Earth’s population has recently surpassed eight billion. An incredible, jaw-dropping estate – unless you get Hot Wheels there first.
Hot Wheels production reached 8 billion in five decades, with its first small car rolling out of the factory in 1968.
Today, one happens every 16 seconds. That’s a rate of about 500 million cars per year, with the ecosystem around their design, engineering and manufacturing looking as mature as every single full-size car they emulate.
Much more than a toy, Hot Wheels has become a trend. In the case of those who now hold key roles at parent company Metal, this is how their love of cars came to life.
A hot topic
- More than 8 billion Hot Wheels cars were built.
- Today, it’s one every 16 seconds – 500 million per year
- The brand’s first car was a blue custom Camaro.
“My first Hot Wheels car was a Z-Whiz. [based around a Datsun 240Z] And my first matchbox car was a Land Rover Defender 90,” he says. Brand Director Jimmy Liu.
“I loved both and still have them. Collecting these cars as a kid kept my interest in cars going into my adult life.
It’s the expertise of Jimmy and his team that helps decide which cars take over the blister pack of your children’s stray mattresses dangling dangerously from the supermarket. Or your own hands are still bound by the muscle memory of how much fun these things were in your youth.
“We look at market trends and really try to stay relevant with the industry,” Jimmy says with the assurance you’d normally associate with more product lines.
“Because cars span so many different subcultures, and we have long development lead times, it’s often difficult to predict what will be popular by the time we get the product to market.”
“If we’re targeting adults, we tend to lean towards real-life cars. However, our core range has a balance of both Hot Wheels Originals and licensed models. We occasionally add some of our personal favorites to the line. Some like to add, but at the end of the day, we’re trying to do what’s best for the consumer.
I personally love talking with collectors and always welcome suggestions.
A typical annual Hot Wheels lineup features around 450 cars, half of which will be brand new this year.
A recent addition to the company’s more premium line – which usually means a metal base, rubber tires and an artfully designed pack that’s less likely to tear apart when the vehicle hits the skirting board – This is a detailed recreation of the Alfa Romeo 155 DTM. Nineties Race Car.
Helping bring it to life was the designer. Mark Jones.
known as God father Within his team, Mark’s CV includes design stints at full-size car manufacturers, something many – but not all – Hot Wheels crews can claim. He’s been at Mattel for 36 years and can attach his name to over 300 cars in that time, giving a pretty ‘circle of life’ feel to how he got into the role.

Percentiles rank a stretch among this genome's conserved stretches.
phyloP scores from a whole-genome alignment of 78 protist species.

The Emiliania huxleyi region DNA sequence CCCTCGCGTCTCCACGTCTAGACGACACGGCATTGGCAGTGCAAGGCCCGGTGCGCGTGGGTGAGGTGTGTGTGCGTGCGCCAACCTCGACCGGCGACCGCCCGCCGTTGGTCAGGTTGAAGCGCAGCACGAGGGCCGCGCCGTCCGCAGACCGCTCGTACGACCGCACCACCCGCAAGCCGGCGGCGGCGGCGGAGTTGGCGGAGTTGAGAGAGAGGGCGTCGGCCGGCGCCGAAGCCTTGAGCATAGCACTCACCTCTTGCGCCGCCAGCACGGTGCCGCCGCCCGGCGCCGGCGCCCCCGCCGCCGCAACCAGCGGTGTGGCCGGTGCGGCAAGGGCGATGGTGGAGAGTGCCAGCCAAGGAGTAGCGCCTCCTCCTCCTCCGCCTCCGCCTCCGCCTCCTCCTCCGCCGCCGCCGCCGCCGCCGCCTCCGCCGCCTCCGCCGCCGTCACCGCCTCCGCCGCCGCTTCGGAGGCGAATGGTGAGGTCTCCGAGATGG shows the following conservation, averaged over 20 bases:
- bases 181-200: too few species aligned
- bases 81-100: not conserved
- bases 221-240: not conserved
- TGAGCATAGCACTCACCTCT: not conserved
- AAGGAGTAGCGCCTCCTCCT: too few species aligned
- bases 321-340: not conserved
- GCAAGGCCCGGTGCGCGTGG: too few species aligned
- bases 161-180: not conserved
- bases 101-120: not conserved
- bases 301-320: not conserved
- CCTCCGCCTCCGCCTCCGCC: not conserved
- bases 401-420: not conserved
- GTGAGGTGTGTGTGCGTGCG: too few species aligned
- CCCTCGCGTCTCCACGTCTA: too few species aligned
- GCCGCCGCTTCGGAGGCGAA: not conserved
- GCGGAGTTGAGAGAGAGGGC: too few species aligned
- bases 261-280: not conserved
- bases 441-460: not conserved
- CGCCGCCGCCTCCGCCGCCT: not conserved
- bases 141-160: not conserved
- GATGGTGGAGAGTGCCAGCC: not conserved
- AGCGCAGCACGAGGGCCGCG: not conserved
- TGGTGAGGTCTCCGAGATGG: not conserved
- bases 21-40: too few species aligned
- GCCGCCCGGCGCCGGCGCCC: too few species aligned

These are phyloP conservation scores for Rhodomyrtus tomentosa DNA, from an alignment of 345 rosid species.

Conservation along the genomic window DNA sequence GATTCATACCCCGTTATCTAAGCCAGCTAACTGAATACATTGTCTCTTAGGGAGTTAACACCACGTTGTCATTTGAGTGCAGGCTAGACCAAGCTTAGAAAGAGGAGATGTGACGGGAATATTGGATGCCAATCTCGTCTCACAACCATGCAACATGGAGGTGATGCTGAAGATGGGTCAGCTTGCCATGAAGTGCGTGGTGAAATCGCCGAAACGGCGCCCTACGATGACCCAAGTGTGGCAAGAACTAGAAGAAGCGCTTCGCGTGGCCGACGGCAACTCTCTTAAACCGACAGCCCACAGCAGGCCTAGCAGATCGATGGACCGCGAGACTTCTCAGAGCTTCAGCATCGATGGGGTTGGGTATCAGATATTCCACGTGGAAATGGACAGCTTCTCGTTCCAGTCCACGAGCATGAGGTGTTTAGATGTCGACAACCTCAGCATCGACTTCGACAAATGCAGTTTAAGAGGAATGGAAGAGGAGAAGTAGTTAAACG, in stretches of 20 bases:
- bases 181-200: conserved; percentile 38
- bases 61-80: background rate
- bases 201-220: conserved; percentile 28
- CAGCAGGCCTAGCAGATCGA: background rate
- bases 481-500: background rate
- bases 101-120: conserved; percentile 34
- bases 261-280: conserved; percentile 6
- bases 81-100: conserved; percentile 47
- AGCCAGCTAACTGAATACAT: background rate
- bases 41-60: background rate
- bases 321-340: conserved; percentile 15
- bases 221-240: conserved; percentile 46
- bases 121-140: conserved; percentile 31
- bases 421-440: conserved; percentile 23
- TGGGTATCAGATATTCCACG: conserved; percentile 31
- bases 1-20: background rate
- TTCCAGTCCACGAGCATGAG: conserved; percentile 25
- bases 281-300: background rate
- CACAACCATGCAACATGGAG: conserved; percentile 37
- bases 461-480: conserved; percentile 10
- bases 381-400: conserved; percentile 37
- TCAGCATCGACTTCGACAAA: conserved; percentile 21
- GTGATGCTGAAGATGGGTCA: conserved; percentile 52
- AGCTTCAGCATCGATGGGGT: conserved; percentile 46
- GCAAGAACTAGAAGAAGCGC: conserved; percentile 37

“Years ago there was a metal toy called the Vac-U-Form. You would plug it in and vacuum shape little car bodies. I got it for Christmas when I was 11.
“I made little signs and things. Then my dad showed me how to draw the parts and make a little balsa wood deer.
So I started making bodies and putting them in my slot cars. Is it funny that he is doing now what he was doing then? “Yeah, it’s a bit scary! I tried building real cars but I came back to toys.
Nowadays, a Hot Wheels car is built every 16 seconds. That’s a rate of about 500 million cars per year.
Designing Hot Wheels for a living is a touch more involved, however, with a 12- to 18-month series of design and verification prototypes that mimic the wider car industry. Mark’s career has seen major changes and developments, with digitized design and 3D printing (for prototypes, not the final product) speeding up the overall process considerably.
Mark will work with Mattel’s digital sculpting team to create models of the cars he’s simulating, occasionally changing some details along the way. It’s not just a case of shrinking a real-life car down to a 1:64 scale mold. The design team must delve deeply into the character of the car in order to preserve and sometimes exaggerate its main characteristics.
“One of the big obstacles in our development is that we have standard-sized wheels, so we have to build the proportions of the car around them. Sometimes we move things around with the body if it breaks the character lines too much. Won’t make too much of a mess.
“Hot Wheels is known for scale; we’re trying to fill our blister pack and give people a good value while trying to make the car look right.”
“We need 30 thousand clearance. [0.76mm] Also between tire and body to roll along the pavement. We are trying to reduce this, especially on premium items.
In fact, every new product is tested on the brand’s famous Orange Tracks (of which 6,000 miles are sold each year, incidentally) to ensure it can be driven as well as Ogild.
Battles between design ambitions and production reality keep the ‘enhanced’ car world amusingly parroted, and it’s an area where manufacturers have input – and Hot Wheels’ recreations of their models. Their inalienable right to sign – can be a help. Instead of stumbling, hand it over to Mark’s team.